**This is a transcription of episode 145 of our Let's Talk Sales! training podcast. To listen, click here**
Are you a sales manager or a sales leader currently talking hiring new sales reps? If you are, you're probably facing a myriad of emotions from stress to excitement and everything in between.
In the latest hiring eBook, you’ll find a structured interview process mapped out. Structure is crucial for a great hiring or interview process. Without structure, there’s no way to fairly compare candidates and make sure you make the best hire possible.
So, your job descriptions are solid and you have your interview scorecards for each step of the interview process. What are the steps we recommend? Well, we have found that you need at least three interviews with any given candidate to be sure whether are a fit.
The ONLY Sales Interview Process You'll Ever Need
Sales Interview #1
The first interview is usually a video or phone screen. Again, this is when you would decide if you wanted to add a step.
Our clients have found success in a short initial phone screen followed up by a video interview before the candidate even comes to the office. The perk of this is that it saves time if someone lacks necessary characteristics for a position that would disqualify them from the first handshake. And remember, regardless of the number of interviews, you want to have an interview scorecard for each.
The phone screen is all about cutting to the chase.
Do you have the basic skills to be a viable candidate for the position? For example, if the position is for a Bookkeeper, the candidate should have accounting experience. If not, they are not a fit, no matter how nice or personable they are.
The interview for the phone screening should pertain to the basic requirements necessary in your job description as well as reasons the candidate is looking for a new position. Degree, years of experience, basic skills, and phone presence are examples of things you’d score.
Sales Interview #2
The second interview gets more into the experience of the job. Does the candidate have any past experiences that align with what you are looking for?
The questions in this interview will relate more to the “responsibilities” sections of the job description. The interviewer will ask more long-form questions to really analyze the candidates’ ability to think critically and on their feet. It will also show the interviewer how they handle being challenged.
You’ll also want to ask questions that pertain to your office culture. One we always ask is the candidates’ thoughts on working for tight-knit team and wearing a lot of hats.
Sales Interview Deliverables
Between the second and third interview, we recommend having candidates complete deliverables.
Something that we require every candidate to complete is a blog post and a DISC Assessment at minimum. If the position requires a specific skill that can’t be seen in interviews, we will create another deliverable.
For one position, we actually brought candidates to client meetings to see how they would fare. For a client hiring a Sales Operations Manager, we recommended they ask the candidate to create a sales forecasting plan or a way to analyze the salesforce data the company wasn’t using.
But back to the DISC Assessment, this is a great way to learn more about a candidate.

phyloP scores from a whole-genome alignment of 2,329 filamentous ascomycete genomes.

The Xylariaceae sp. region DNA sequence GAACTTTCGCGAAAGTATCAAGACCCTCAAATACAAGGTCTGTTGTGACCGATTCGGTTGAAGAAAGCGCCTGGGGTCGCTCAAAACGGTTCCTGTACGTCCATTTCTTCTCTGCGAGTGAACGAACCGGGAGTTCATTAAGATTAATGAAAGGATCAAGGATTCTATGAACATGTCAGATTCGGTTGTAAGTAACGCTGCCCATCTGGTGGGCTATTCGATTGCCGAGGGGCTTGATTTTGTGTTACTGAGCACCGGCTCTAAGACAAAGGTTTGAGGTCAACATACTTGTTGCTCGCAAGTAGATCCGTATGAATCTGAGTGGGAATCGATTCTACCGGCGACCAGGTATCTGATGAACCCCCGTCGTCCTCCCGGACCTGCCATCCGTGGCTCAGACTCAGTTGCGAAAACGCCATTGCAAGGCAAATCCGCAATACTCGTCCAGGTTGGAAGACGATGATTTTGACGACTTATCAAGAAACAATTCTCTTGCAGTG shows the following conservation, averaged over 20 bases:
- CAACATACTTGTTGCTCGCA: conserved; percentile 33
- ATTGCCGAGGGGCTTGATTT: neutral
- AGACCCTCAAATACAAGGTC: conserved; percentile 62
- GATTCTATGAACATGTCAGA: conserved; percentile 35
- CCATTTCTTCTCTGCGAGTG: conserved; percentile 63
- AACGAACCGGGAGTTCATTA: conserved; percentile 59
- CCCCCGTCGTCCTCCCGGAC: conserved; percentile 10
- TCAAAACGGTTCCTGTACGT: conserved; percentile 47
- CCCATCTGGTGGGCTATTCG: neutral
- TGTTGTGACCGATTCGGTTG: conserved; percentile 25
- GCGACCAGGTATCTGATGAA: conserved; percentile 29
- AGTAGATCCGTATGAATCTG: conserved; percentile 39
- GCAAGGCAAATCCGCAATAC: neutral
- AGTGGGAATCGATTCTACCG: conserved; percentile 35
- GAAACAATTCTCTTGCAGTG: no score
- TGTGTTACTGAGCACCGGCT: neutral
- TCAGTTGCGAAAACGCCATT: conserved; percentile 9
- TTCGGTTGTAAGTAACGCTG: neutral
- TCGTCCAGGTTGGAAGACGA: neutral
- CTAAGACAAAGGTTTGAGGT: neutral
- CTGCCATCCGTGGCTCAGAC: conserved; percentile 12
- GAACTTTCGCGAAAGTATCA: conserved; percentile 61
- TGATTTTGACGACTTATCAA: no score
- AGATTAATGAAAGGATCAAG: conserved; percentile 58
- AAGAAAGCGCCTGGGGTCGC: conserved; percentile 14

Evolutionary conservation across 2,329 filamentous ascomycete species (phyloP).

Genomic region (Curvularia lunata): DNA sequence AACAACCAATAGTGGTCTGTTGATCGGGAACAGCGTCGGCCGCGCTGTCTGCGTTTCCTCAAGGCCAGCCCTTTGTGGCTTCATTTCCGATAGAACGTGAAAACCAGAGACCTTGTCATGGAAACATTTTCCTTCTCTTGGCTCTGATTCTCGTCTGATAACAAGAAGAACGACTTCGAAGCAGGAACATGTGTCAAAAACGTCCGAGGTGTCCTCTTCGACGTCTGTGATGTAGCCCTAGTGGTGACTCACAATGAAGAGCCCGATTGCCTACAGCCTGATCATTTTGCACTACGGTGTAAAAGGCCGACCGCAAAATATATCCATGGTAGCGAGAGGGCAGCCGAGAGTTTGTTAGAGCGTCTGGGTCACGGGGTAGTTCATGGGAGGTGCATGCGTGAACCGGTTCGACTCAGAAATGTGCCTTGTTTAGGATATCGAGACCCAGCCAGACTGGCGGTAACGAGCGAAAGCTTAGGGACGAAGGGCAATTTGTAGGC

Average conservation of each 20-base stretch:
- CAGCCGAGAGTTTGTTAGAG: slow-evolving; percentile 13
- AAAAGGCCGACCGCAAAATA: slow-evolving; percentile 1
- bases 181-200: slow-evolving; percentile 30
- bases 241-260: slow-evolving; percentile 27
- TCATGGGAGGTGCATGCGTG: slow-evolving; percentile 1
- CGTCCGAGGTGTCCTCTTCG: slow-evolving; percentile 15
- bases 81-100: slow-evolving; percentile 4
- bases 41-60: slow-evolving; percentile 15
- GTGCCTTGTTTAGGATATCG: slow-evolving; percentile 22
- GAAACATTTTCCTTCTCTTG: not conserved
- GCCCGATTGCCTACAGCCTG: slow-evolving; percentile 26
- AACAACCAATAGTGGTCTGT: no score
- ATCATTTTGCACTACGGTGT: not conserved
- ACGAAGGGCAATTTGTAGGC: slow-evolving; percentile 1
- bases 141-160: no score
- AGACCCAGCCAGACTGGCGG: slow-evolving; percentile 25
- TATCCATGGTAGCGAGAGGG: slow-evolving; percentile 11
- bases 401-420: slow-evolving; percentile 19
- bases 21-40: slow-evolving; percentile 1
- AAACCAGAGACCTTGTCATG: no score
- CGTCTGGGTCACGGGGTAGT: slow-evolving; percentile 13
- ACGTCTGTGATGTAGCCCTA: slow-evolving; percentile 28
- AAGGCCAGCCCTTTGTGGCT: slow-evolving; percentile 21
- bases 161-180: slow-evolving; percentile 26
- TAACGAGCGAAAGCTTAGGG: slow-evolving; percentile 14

One thing to point out is that the DISC assessment isn’t exactly a qualifier or disqualifier. It’s just a way to see more into the personality of the candidate. It also helps you place the candidate with a manager or supervisor that would best match their communication style.
Now, although I said it wasn’t a disqualifier, the candidates’ reaction to it may be. A lot of times, there are negative behaviors that show up on these assessments. If the candidate vehemently denies the behaviors and becomes aggressively defensive, it may lead you think twice about their ability to receive feedback and learn or grow within your firm.
Sales Interview #3
The third, or final, interview is where the fun happens.
Everyone get your notepads out or hit record on your phones because I’m about to give you our trade secret for hiring the right candidate. We call it the Chemistry Test.
The Chemistry test is the best way to see how a candidate operates. In the final interview, we get those who would be on the candidate’s team together. If that is a lot of people for your firm, maybe just the managers and a few team members who you trust their opinion.
After introducing the team, explain to the candidate that you have a whiteboard exercise for them. If you don’t have a whiteboard, you’ll have to be creative and make this work in the space you have. On the whiteboard, you’ll draw out four columns.
They are as follows:
- Core values
- What I do not like to do but will do anyway
- A personal or professional win
- Anything else
When the candidate is done, have a conversation about their responses and let team members ask questions. Then at the end of the interview, write their name and take a picture of it. You’d be surprised how much fun this can be.
So, what makes this the only sales interview process you'll ever need? Besides the fact that it includes the chemistry test (it really is that great), this process is meant to be customized per position. Each sales position is different and it's important that you find out the right information to make the right decisions.
Have any other ides for a sales interview process? Let us know in the comments!